Malta’s Nationalist Party, which holds a political majority in the country, has expressed a desire for some form of legal recognition for gay couples.

Currently, the state does not recognise relationships between two people of the same gender.

The central Mediterranean group of islands which makes up the country has a strong Catholic ethos, only legalising divorce by referendum this summer.

The Times of Malta reports that at the opening of the General Council, the party’s General Secretary said the country could not be “blind” to gay relationships.

Paul Borg Olivier described it as a “renewed political vision”.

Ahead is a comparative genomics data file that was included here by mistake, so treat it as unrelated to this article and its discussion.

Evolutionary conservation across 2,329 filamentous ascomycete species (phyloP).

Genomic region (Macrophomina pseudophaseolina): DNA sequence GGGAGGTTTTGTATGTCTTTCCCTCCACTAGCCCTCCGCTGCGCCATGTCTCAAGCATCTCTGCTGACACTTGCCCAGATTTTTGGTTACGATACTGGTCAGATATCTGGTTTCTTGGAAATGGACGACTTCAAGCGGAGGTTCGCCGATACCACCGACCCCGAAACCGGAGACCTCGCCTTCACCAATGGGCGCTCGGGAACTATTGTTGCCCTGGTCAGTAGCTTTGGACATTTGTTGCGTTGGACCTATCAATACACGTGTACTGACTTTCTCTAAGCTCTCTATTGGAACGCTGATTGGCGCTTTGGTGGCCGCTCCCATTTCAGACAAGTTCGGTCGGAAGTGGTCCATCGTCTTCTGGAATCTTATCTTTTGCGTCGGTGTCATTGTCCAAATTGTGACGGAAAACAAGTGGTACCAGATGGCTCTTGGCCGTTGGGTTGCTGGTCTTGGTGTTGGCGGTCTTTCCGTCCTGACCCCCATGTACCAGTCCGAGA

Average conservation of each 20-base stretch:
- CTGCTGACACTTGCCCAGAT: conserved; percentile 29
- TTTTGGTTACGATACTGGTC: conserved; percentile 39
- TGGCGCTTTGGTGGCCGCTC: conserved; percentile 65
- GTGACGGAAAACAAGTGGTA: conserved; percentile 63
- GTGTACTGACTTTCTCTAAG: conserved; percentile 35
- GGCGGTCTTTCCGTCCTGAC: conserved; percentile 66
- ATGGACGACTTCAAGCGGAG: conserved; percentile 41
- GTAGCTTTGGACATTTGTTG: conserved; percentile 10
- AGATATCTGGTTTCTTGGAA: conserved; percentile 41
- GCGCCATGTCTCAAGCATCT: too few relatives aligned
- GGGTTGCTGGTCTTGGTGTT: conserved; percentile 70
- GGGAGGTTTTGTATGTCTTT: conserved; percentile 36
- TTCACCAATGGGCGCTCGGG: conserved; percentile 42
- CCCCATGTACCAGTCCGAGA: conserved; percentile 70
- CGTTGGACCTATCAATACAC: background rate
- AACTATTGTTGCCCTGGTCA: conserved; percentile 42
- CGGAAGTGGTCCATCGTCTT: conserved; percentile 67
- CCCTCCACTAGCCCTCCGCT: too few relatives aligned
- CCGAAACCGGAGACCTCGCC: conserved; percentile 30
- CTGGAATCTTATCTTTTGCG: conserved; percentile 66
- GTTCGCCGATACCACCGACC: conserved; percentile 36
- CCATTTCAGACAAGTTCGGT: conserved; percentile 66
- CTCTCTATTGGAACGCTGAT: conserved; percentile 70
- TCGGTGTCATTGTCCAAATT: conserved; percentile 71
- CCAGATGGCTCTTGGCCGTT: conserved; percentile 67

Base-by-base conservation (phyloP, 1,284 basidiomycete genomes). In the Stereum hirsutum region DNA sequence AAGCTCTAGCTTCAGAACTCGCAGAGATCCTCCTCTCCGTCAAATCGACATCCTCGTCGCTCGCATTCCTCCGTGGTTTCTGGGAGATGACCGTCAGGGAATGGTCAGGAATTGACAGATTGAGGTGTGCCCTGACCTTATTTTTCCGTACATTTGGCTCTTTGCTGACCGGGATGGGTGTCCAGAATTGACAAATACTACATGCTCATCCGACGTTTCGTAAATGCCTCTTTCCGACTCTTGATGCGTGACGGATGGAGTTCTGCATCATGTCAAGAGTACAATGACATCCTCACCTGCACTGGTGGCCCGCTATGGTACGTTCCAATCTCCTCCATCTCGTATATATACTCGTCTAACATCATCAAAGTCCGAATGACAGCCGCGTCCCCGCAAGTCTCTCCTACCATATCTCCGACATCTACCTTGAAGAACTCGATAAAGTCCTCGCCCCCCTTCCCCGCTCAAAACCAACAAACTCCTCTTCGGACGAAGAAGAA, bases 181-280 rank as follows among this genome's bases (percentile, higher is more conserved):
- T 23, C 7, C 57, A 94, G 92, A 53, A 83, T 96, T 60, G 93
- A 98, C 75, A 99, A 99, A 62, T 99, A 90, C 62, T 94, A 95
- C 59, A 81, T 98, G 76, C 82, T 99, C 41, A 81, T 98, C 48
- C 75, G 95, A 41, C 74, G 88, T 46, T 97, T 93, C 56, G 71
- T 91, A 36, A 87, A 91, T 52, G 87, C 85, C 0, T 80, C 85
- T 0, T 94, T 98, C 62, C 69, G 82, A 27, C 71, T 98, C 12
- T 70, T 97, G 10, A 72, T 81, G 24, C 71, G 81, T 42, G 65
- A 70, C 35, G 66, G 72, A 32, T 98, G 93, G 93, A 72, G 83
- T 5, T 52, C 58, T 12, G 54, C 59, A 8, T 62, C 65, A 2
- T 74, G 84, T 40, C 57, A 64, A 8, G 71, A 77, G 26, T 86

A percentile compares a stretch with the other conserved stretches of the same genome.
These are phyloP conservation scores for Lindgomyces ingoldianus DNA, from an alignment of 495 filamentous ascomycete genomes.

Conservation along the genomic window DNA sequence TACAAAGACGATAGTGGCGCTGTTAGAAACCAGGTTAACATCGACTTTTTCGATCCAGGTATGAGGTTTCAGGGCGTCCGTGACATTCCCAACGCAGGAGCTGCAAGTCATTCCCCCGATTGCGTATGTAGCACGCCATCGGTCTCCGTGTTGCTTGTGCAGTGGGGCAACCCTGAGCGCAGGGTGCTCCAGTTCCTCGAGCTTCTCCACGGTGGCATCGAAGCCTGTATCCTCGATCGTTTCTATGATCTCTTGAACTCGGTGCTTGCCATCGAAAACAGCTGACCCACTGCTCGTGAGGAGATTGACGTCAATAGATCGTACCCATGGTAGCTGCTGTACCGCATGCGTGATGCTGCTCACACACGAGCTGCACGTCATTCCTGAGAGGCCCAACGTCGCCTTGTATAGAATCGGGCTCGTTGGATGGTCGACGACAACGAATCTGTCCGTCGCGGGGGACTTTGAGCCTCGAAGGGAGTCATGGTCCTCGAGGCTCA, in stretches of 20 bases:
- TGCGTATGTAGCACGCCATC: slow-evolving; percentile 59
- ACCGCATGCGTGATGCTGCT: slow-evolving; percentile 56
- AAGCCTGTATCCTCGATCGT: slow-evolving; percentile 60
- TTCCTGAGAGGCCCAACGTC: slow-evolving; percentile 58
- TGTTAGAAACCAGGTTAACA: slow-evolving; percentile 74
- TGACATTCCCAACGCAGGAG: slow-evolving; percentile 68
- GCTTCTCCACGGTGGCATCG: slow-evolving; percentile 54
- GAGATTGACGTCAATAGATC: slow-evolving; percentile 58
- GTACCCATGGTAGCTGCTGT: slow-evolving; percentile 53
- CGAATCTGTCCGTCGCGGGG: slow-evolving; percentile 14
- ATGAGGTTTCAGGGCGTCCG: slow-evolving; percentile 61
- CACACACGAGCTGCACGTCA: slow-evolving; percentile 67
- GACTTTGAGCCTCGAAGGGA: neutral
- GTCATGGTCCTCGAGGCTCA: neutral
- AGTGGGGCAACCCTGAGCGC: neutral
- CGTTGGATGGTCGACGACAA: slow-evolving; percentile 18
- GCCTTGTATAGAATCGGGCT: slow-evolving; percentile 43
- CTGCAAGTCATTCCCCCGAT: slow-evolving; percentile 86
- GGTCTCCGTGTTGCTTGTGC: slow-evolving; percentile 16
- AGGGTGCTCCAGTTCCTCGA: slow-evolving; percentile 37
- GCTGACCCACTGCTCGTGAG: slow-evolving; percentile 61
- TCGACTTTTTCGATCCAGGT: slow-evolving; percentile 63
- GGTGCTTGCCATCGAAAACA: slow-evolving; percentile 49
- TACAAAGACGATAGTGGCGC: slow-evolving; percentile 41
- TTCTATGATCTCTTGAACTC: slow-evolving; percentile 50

Malta’s non-recognition of gay relationships meant it was struck with a political anomaly earlier this year when it failed to introduce an EU directive properly and had to remove part of a piece of legislation.

The effect was that a gay couple made up of a non-European and a European living in a country other than Malta has more legal right to live in Malta than a gay couple made up of a non-European and a Maltese national.

The Nationalist Party joins the minority Labour Party, who had already expressed a desire for some recognition of gay relationships.

Earlier this year, a transgender Maltese man who was born female and underwent surgery abroad, was allowed to update his official birth records to reflect the change.

A 2009 study found 49% of the students at the archipelago’s University supported gay marriage, compared with a national study three years earlier that put the number at 18% for the general populace.

Malta has a population of around 417,000.